Dealing with Katrina emotions
Since I got back to town I’ve found myself caught up in rollicking emotions. More than once I have talked with people who were visibly overwrought. Understandably, many people are not coping well. In one sense, Katrina was a destroyer of assumptions, which is the fragile soil upon which many hopes and dreams are built. But Katrina destroyed property too. Over time, hopes and dreams find their way into the crevices of a home and become part of its physical structure.
Obviously, a home is not ‘an assumption.’ It’s a place where you relax in a familiar chair. It’s a place with treasured pictures and carefully placed mementos. It’s a place where lines are drawn on a doorway to mark the height of children at various ages, the low lines uneven because small ones refuse to stand still. Those markings have now been replaced by the dirty but steady lines created by flood waters.
One can’t help but notice that hope is marked unevenly.
Some people who return from surveying their houses look like their spiritual back was
broken, snapped like a twig. You hear people say that they just can’t take anymore. They say this as they pack their remaining belongings on their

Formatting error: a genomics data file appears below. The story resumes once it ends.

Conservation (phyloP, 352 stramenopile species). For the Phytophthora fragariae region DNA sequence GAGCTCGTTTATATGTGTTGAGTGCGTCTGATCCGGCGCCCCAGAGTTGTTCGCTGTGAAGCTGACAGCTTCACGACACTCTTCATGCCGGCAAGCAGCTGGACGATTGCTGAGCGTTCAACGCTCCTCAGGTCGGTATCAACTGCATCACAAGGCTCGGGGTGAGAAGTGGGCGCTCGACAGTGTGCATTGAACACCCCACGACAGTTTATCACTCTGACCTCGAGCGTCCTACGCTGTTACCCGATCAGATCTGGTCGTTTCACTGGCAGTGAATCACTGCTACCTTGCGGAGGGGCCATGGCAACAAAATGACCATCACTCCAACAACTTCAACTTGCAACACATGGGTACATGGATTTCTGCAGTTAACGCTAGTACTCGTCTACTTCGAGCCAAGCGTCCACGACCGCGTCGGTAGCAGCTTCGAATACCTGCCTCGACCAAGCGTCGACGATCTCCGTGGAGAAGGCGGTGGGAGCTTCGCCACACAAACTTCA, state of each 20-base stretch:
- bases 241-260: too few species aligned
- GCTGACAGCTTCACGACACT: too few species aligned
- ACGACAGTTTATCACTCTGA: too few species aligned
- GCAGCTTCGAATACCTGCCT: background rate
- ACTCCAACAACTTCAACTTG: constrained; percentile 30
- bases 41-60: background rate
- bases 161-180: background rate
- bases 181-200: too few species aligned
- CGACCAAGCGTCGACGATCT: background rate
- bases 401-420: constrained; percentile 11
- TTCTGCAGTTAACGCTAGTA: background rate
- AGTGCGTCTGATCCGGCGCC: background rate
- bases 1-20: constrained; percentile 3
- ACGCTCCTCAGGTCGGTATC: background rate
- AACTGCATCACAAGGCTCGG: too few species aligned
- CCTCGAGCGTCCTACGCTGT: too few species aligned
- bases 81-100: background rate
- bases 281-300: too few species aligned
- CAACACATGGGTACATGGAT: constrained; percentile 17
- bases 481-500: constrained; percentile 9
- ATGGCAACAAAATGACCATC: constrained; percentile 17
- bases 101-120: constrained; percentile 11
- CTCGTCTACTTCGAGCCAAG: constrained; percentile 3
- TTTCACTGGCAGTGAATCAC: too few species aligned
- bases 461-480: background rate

way out of town. Some people leave quietly, almost shell-shocked. Others are flat out pissed off.
Katrina has magnified everything, especially our emotions. This can be bad or good, depending on the emotion. For example, any sign of optimism invokes cherished pride, much like the finger painting of a six year old child. A simple thing like the return of mail delivery (even if it’s unpredictable and sporadic) becomes a reason to celebrate.
Yes, there has been devastation and misery, despair and ruin. But there has also been spirited laughter. It’s not easy to drag a large refrigerator out into the street, especially when it reeks of the worst assemblage of vile stench ever created on this planet since grotesque organisms first bubbled up from the primordial soup. And yet, after this unpleasant labor, many people take the time to inscribe their fridge with off-beat observations. A friend of mine told me about driving into a subdivision on the Northshore and finding a house surrounded by criss-crossed pine trees, shattered pots and plant remnants. The homeowner had spray painted a large plywood sheet with orange lettering and laid it in front of one of the toppled trees. The sign read: "Garden of the Month."